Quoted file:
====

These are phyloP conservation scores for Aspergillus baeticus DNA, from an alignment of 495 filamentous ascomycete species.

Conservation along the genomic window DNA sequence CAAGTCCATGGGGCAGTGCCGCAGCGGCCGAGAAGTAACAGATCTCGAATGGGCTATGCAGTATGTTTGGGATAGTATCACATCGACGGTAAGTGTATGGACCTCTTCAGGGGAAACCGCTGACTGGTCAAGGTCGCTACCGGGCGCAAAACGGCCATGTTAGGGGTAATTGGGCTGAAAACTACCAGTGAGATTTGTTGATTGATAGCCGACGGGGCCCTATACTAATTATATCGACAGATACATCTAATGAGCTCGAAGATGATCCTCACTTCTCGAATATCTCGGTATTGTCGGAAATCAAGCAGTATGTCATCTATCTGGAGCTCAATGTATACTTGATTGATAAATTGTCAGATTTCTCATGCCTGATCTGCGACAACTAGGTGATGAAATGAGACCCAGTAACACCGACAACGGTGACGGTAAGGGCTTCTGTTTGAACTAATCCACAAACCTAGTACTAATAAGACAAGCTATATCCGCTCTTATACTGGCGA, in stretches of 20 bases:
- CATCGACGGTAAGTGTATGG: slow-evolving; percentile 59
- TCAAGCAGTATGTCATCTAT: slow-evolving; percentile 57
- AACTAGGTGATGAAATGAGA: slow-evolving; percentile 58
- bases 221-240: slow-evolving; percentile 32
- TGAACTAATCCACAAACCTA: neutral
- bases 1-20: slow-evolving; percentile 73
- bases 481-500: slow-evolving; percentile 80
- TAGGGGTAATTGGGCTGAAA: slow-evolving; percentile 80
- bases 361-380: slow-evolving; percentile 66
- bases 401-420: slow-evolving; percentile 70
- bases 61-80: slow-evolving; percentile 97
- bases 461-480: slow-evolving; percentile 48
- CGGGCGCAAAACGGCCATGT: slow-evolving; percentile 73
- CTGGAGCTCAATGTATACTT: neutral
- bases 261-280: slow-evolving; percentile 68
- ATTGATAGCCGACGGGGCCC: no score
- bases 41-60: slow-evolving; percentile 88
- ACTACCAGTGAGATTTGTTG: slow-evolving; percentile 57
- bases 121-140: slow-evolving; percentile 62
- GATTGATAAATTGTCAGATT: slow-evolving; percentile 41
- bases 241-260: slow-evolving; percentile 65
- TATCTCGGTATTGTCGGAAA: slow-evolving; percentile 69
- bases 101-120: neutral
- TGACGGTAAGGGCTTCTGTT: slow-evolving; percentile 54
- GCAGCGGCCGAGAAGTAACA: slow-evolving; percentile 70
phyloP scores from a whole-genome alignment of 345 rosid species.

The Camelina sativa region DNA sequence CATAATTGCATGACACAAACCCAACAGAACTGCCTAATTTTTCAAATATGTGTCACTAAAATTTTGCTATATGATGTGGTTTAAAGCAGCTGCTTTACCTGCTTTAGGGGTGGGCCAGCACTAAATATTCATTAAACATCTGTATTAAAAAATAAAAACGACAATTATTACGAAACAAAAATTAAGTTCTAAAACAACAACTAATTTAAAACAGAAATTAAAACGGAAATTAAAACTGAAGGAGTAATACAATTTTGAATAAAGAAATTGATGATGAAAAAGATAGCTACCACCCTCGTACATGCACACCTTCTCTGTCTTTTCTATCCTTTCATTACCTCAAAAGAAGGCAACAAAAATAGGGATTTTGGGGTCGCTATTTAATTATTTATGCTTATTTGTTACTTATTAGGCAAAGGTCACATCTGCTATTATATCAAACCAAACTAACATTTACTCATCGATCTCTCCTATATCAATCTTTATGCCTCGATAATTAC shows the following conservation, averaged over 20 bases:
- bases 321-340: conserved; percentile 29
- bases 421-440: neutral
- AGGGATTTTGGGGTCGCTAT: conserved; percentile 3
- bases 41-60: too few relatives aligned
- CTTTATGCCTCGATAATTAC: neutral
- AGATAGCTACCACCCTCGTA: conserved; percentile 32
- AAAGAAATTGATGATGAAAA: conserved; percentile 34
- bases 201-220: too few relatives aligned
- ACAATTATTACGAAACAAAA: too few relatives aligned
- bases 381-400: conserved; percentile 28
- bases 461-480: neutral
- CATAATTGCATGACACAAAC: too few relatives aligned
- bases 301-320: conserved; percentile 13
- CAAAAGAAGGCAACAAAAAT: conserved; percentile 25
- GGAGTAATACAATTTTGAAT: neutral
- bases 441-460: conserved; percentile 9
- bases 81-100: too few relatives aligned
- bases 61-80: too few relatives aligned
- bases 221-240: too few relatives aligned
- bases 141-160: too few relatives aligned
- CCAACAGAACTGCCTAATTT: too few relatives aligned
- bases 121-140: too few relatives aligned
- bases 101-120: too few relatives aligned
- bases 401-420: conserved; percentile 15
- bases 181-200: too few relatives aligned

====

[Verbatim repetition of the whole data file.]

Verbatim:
These are phyloP conservation scores for Aspergillus baeticus DNA, from an alignment of 495 filamentous ascomycete species.

Conservation along the genomic window DNA sequence CAAGTCCATGGGGCAGTGCCGCAGCGGCCGAGAAGTAACAGATCTCGAATGGGCTATGCAGTATGTTTGGGATAGTATCACATCGACGGTAAGTGTATGGACCTCTTCAGGGGAAACCGCTGACTGGTCAAGGTCGCTACCGGGCGCAAAACGGCCATGTTAGGGGTAATTGGGCTGAAAACTACCAGTGAGATTTGTTGATTGATAGCCGACGGGGCCCTATACTAATTATATCGACAGATACATCTAATGAGCTCGAAGATGATCCTCACTTCTCGAATATCTCGGTATTGTCGGAAATCAAGCAGTATGTCATCTATCTGGAGCTCAATGTATACTTGATTGATAAATTGTCAGATTTCTCATGCCTGATCTGCGACAACTAGGTGATGAAATGAGACCCAGTAACACCGACAACGGTGACGGTAAGGGCTTCTGTTTGAACTAATCCACAAACCTAGTACTAATAAGACAAGCTATATCCGCTCTTATACTGGCGA, in stretches of 20 bases:
- CATCGACGGTAAGTGTATGG: slow-evolving; percentile 59
- TCAAGCAGTATGTCATCTAT: slow-evolving; percentile 57
- AACTAGGTGATGAAATGAGA: slow-evolving; percentile 58
- bases 221-240: slow-evolving; percentile 32
- TGAACTAATCCACAAACCTA: neutral
- bases 1-20: slow-evolving; percentile 73
- bases 481-500: slow-evolving; percentile 80
- TAGGGGTAATTGGGCTGAAA: slow-evolving; percentile 80
- bases 361-380: slow-evolving; percentile 66
- bases 401-420: slow-evolving; percentile 70
- bases 61-80: slow-evolving; percentile 97
- bases 461-480: slow-evolving; percentile 48
- CGGGCGCAAAACGGCCATGT: slow-evolving; percentile 73
- CTGGAGCTCAATGTATACTT: neutral
- bases 261-280: slow-evolving; percentile 68
- ATTGATAGCCGACGGGGCCC: no score
- bases 41-60: slow-evolving; percentile 88
- ACTACCAGTGAGATTTGTTG: slow-evolving; percentile 57
- bases 121-140: slow-evolving; percentile 62
- GATTGATAAATTGTCAGATT: slow-evolving; percentile 41
- bases 241-260: slow-evolving; percentile 65
- TATCTCGGTATTGTCGGAAA: slow-evolving; percentile 69
- bases 101-120: neutral
- TGACGGTAAGGGCTTCTGTT: slow-evolving; percentile 54
- GCAGCGGCCGAGAAGTAACA: slow-evolving; percentile 70
phyloP scores from a whole-genome alignment of 345 rosid species.

The Camelina sativa region DNA sequence CATAATTGCATGACACAAACCCAACAGAACTGCCTAATTTTTCAAATATGTGTCACTAAAATTTTGCTATATGATGTGGTTTAAAGCAGCTGCTTTACCTGCTTTAGGGGTGGGCCAGCACTAAATATTCATTAAACATCTGTATTAAAAAATAAAAACGACAATTATTACGAAACAAAAATTAAGTTCTAAAACAACAACTAATTTAAAACAGAAATTAAAACGGAAATTAAAACTGAAGGAGTAATACAATTTTGAATAAAGAAATTGATGATGAAAAAGATAGCTACCACCCTCGTACATGCACACCTTCTCTGTCTTTTCTATCCTTTCATTACCTCAAAAGAAGGCAACAAAAATAGGGATTTTGGGGTCGCTATTTAATTATTTATGCTTATTTGTTACTTATTAGGCAAAGGTCACATCTGCTATTATATCAAACCAAACTAACATTTACTCATCGATCTCTCCTATATCAATCTTTATGCCTCGATAATTAC shows the following conservation, averaged over 20 bases:
- bases 321-340: conserved; percentile 29
- bases 421-440: neutral
- AGGGATTTTGGGGTCGCTAT: conserved; percentile 3
- bases 41-60: too few relatives aligned
- CTTTATGCCTCGATAATTAC: neutral
- AGATAGCTACCACCCTCGTA: conserved; percentile 32
- AAAGAAATTGATGATGAAAA: conserved; percentile 34
- bases 201-220: too few relatives aligned
- ACAATTATTACGAAACAAAA: too few relatives aligned
- bases 381-400: conserved; percentile 28
- bases 461-480: neutral
- CATAATTGCATGACACAAAC: too few relatives aligned
- bases 301-320: conserved; percentile 13
- CAAAAGAAGGCAACAAAAAT: conserved; percentile 25
- GGAGTAATACAATTTTGAAT: neutral
- bases 441-460: conserved; percentile 9
- bases 81-100: too few relatives aligned
- bases 61-80: too few relatives aligned
- bases 221-240: too few relatives aligned
- bases 141-160: too few relatives aligned
- CCAACAGAACTGCCTAATTT: too few relatives aligned
- bases 121-140: too few relatives aligned
- bases 101-120: too few relatives aligned
- bases 401-420: conserved; percentile 15
- bases 181-200: too few relatives aligned